High-rise fear for Bays
Terraced housing and apartments will spoil the character of East Coast Bays if residents don't put up a fight, a local board member says.
Hibiscus and Bays Local Board is the first North Shore board to draft an area plan in consultation with Auckland Council planners.
It will be finalised before the council's unitary plan, which sets out standard rules on lot sizes and housing categories in new zones across Auckland.
Local board member David Cooper has chaired the meetings since March and says the level of intensification proposed for the Bays is worrying.
"We do not want the character and fabric of our villages and towns spoilt," he says.
Mairangi Bay and Torbay have been targeted for three to four storey housing around park and green areas, Mr Cooper says.
And Browns Bay has been identified as a "town" with five storey housing planned near the beachfront.
"It took a lot of arm bending to talk the council planners down from what they originally wanted," he says.
Existing growth areas in the Bays will cater for 14,000 new homes, out of 95,000 projected for urban north and west.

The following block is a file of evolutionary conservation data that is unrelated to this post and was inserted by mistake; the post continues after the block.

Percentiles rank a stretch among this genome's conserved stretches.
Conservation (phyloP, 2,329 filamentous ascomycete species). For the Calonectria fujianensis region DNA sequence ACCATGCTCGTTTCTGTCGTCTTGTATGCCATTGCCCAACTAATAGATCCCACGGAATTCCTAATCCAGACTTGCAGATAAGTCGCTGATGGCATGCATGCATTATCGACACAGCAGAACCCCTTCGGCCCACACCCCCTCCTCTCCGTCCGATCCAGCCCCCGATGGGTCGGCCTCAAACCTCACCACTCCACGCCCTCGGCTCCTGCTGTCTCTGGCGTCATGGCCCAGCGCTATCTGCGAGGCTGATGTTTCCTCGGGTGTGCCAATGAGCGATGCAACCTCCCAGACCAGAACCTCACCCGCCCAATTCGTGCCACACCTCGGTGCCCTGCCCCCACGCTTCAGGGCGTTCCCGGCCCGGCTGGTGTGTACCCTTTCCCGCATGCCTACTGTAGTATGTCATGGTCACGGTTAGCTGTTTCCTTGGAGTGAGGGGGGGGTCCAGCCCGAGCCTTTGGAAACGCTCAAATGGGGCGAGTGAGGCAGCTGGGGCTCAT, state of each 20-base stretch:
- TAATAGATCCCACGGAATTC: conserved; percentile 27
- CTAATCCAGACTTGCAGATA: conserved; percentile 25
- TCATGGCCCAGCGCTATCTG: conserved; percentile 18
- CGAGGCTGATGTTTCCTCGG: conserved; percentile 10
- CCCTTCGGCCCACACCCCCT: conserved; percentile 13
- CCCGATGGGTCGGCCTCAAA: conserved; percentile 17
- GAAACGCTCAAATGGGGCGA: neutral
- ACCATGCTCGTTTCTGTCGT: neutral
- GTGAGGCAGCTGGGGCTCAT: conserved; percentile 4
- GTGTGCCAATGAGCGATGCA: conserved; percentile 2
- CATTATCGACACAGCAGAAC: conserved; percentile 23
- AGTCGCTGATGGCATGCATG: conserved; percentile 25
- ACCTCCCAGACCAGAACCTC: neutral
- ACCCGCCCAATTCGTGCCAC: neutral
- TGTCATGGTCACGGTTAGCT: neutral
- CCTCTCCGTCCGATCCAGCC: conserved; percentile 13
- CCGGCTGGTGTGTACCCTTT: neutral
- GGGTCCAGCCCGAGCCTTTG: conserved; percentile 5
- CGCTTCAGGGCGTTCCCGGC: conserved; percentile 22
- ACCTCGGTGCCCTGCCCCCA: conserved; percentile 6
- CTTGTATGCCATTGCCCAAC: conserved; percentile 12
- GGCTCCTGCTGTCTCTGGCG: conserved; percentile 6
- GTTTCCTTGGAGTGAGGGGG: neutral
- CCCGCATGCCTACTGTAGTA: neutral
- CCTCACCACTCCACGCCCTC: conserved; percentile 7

But Auckland Council would like to see 10,000 more on top of that, Mr Cooper says.
"That will come from squishing and going up," he says, meaning smaller plot sizes, terraced housing and apartments.
"I drive around the Bays and I cannot see where there's space. It's already intensified."
Natural growth and de-centralisation are more favourable options, Mr Cooper says.
The Long Bay development is a good example of planned growth, he says, although the empty land means developers can do what they want with it.
"When you're talking about existing residential areas with two to four homes per section, then it's going to have to be spread like patchwork."
The Education Ministry has no public plans for extra schools in growth areas, Mr Cooper says.
And as an engineer, he says stormwater and roading infrastructure will become major issues.
"With intensification will come a lot of impermeable surfaces which means a lot more run-off."
"We must not let this slip by without our input."
The council will seek feedback on the Hibiscus and Bays draft area plan in October.
Once finalised it will be rolled out over four years.
Go to aucklandcouncil. govt.nz and type 'Area Plan' into the search bar.
- © Fairfax NZ News
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